Americans who didn’t witness filmmaker Michael Moore’s appearance Tuesday night on NBC’s “The Jay Leno Show” missed one of those rare moments when the vast wasteland gives way to an oasis of realism.

Rarely since the days when author Gore Vidal regularly appeared on the “Tonight” show with Johnny Carson has a popular television program on a commercial broadcast channel provided such extended and respectful treatment to a scathing critique of the corrupt status quo.

Leno hailed Moore’s new movie, “Capitalism: A Love Story,” as “the best film he’s done.”

The talk-show host described “Capitalism: A Love Story” as “completely nonpartisan” — and he’s right: Moore goes after sold-out Democrats and sold-out Republicans — before declaring: “I was stunned by it, and I think it is the most fair film.”

Even more meaningful than Leno’s review of a movie he had obviously watched and considered seriously was this exchange:

LENO: Now it’s one year since Lehman Brothers collapsed. We’ve had all, OK, we’ve handed out… Is Wall Street any better? Have they learned anything?

MOORE: No, not at all. It’s, it’s probably worse. They’re still doing these exotic derivatives. They’re now trying to do it with life insurance. They’ve got all these crazy schemes. I mean, that’s what I’m saying about capitalism, it’s like a beast. And no matter how many strings or ropes you try and tie it down with that beast just wants more and more money. And it will go anywhere. It will try to gobble up as much as it can. The word ‘enough’ is the dirtiest word in capitalism, ‘cuz there’s no such thing as enough with these guys. And we haven’t stopped them. We haven’t passed the regulations that President Obama has suggested. I mean, I think he’s really on top of this. And he said yesterday, he told Wall Street, ‘That’s it, boys. No more free ATM machine at the U.S. Department of Treasury.’ And I think that’s something we all support, right?

The audience responded with enthusiastic and sustained applause.

The applause rose again when Moore explained that: “I’m actually suggesting go back to our roots of this country, democracy. What if we had an economy that you and I had a say in? Right now, we all don’t have much of a say in this economy. What if we applied our democratic principles and said, ‘We, the people, have a right to determine how this economy is run.’ I think we’d be in much better shape than what we’re going through right now.”

Moore gets credit for stating economic truths that are rarely aired on commercial television. But Moore can usually be counted on to get things right, when he gets a microphone.

Leno gets credit for something a good deal more remarkable. He provided a forum for an American artist and thinker to describe the current economic order as “insane.”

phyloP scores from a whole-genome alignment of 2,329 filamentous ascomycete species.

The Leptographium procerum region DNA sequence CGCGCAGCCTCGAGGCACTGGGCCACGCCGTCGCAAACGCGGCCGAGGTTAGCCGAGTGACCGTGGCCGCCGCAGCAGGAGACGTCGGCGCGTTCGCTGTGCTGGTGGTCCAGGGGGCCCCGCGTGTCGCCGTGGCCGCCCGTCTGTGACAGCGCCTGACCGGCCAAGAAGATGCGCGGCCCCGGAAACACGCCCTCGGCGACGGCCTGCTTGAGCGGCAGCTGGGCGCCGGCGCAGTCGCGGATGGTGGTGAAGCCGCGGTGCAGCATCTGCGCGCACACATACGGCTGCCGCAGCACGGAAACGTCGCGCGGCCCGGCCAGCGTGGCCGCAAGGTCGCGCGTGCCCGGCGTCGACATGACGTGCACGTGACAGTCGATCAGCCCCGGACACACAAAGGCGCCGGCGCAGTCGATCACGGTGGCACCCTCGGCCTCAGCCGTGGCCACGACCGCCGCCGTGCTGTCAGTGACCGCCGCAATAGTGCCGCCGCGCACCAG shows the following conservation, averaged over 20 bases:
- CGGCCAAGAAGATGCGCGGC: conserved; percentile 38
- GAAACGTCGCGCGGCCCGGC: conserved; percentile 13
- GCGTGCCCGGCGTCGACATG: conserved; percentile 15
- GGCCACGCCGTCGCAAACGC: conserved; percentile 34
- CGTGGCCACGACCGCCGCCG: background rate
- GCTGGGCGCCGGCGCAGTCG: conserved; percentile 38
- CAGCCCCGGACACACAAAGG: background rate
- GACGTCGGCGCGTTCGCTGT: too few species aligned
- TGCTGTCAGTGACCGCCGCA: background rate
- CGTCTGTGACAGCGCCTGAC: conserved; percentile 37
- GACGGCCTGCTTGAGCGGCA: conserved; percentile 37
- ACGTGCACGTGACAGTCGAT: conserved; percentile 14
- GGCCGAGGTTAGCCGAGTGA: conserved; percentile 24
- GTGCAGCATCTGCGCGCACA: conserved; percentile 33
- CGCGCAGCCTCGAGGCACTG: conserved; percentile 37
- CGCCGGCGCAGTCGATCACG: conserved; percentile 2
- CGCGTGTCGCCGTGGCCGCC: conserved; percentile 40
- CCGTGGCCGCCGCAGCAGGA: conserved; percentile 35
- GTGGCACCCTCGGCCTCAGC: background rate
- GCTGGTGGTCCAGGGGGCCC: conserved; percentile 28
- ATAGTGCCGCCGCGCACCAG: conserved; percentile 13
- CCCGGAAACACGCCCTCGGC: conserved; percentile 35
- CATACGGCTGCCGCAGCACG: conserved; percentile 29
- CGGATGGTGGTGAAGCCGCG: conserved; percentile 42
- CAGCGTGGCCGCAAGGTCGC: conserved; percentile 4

Tuesday night’s program gave new meaning to the term “reality TV.”

Here’s the video of Leno’s interview with Moore.

And here’s the transcript, which really is worth a read:

JAY LENO: The film is called Capitalism: A Love Story.

MICHAEL MOORE: Yes, it’s Capitalism: A Love Story. The love refers to how the wealthy love their money except this has a new twist. They not only love their money now, they love our money.

LENO: Right.

MOORE: And they want our money.

LENO: Right, right.

MOORE: So, uh…

LENO: Well, it’s interesting in the film. You say capitalism is evil. I think greed is evil, but I think capitalism is OK as long as you, I mean, moderation in all things. I mean, uh, explain.

MOORE: Yeah, well, capitalism, capitalism is actually legalized greed. Uh, it’s, it’s, it… There’s nothing wrong with people earning money, doing well, starting a business, selling shoes. That’s not what I’m talking about here.

We’re at a point now, Jay, in this country where the richest one percent, the very top one percent, have more financial wealth than the bottom 95 percent combined.

LENO: Really? Wow.

MOORE: That’s insane. We live in a democracy. We’re supposed to have like fairness and equality. And, you know, when you have a pie on the table, you know, something you and I know something about.

LENO: Right. We’ve both had pie on the table.

MOORE: But when you have a pie on the table, there’s ten slices, and one guy at the table says, ‘Nine of those slices are mine…

LENO: Right.

MOORE: And the other nine of you, you can fight over the last slice,’ I mean, that’s essentially the kind of economy we have now.

LENO: Well, the one thing I like about this film, the main thing was, it’s completely nonpartisan. Other people have had opinions, ‘Oh, he’s a liberal, he’s doing this,’ but you go after both the Democrats and the Republicans, I think, equally in this film. Maybe you’ve hit the Democrats a little bit harder because they get into that culture of… they’re all Wall Street guys that run everything now. That didn’t used to be the way it was, was it?